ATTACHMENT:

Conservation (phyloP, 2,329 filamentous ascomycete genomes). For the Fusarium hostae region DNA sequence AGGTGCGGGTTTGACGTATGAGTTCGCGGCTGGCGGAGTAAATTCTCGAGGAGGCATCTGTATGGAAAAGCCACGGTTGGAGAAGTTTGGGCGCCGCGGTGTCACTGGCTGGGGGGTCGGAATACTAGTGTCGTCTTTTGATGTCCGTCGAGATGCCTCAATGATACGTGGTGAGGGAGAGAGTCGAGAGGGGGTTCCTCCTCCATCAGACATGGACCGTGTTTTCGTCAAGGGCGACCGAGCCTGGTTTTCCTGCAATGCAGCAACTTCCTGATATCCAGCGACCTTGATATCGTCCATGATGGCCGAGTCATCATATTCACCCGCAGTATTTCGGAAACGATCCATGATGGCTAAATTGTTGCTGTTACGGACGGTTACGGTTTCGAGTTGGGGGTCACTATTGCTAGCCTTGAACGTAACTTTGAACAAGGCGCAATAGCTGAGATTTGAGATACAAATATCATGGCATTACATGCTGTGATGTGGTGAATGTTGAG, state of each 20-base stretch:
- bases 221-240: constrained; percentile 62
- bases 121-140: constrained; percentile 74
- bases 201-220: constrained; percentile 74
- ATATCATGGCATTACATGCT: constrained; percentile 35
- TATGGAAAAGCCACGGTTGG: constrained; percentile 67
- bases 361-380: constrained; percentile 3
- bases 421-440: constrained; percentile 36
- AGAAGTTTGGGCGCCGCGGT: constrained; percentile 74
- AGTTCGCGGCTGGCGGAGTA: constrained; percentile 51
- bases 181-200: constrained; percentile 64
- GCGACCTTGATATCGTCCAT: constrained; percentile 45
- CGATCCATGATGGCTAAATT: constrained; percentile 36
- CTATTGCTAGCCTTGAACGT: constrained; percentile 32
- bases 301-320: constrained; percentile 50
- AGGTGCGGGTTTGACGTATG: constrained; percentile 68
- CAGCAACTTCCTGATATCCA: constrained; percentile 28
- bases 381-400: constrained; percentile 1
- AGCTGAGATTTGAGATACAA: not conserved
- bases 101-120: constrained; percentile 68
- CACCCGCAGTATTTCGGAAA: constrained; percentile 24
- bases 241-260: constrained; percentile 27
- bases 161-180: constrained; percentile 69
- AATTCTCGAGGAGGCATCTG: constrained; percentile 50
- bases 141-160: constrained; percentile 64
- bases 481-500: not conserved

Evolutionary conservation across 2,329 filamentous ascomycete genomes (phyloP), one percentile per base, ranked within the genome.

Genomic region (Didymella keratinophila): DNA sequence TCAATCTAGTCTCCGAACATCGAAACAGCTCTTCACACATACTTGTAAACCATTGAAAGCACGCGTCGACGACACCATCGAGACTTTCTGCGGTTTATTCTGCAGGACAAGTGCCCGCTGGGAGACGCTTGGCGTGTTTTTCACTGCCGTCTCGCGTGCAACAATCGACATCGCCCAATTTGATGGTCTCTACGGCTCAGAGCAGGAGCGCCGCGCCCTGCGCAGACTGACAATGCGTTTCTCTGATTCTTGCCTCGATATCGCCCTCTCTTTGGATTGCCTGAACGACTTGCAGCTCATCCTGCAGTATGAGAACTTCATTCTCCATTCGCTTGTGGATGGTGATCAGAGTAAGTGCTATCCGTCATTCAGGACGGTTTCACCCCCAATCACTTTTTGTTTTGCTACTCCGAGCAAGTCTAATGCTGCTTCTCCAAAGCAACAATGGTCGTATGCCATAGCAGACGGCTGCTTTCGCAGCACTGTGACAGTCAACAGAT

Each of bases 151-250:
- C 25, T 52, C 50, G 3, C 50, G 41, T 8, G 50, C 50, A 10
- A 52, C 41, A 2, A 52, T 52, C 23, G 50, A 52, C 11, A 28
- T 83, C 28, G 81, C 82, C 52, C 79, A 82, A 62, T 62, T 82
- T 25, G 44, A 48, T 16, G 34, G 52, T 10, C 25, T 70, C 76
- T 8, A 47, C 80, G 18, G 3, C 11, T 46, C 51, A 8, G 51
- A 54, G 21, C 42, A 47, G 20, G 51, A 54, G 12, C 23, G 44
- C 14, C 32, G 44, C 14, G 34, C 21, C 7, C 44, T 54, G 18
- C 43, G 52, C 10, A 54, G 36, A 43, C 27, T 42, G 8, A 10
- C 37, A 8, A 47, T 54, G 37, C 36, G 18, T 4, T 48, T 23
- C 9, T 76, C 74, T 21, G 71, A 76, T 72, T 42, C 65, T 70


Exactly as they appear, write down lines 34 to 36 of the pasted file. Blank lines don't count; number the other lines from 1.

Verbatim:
- T 8, A 47, C 80, G 18, G 3, C 11, T 46, C 51, A 8, G 51
- A 54, G 21, C 42, A 47, G 20, G 51, A 54, G 12, C 23, G 44
- C 14, C 32, G 44, C 14, G 34, C 21, C 7, C 44, T 54, G 18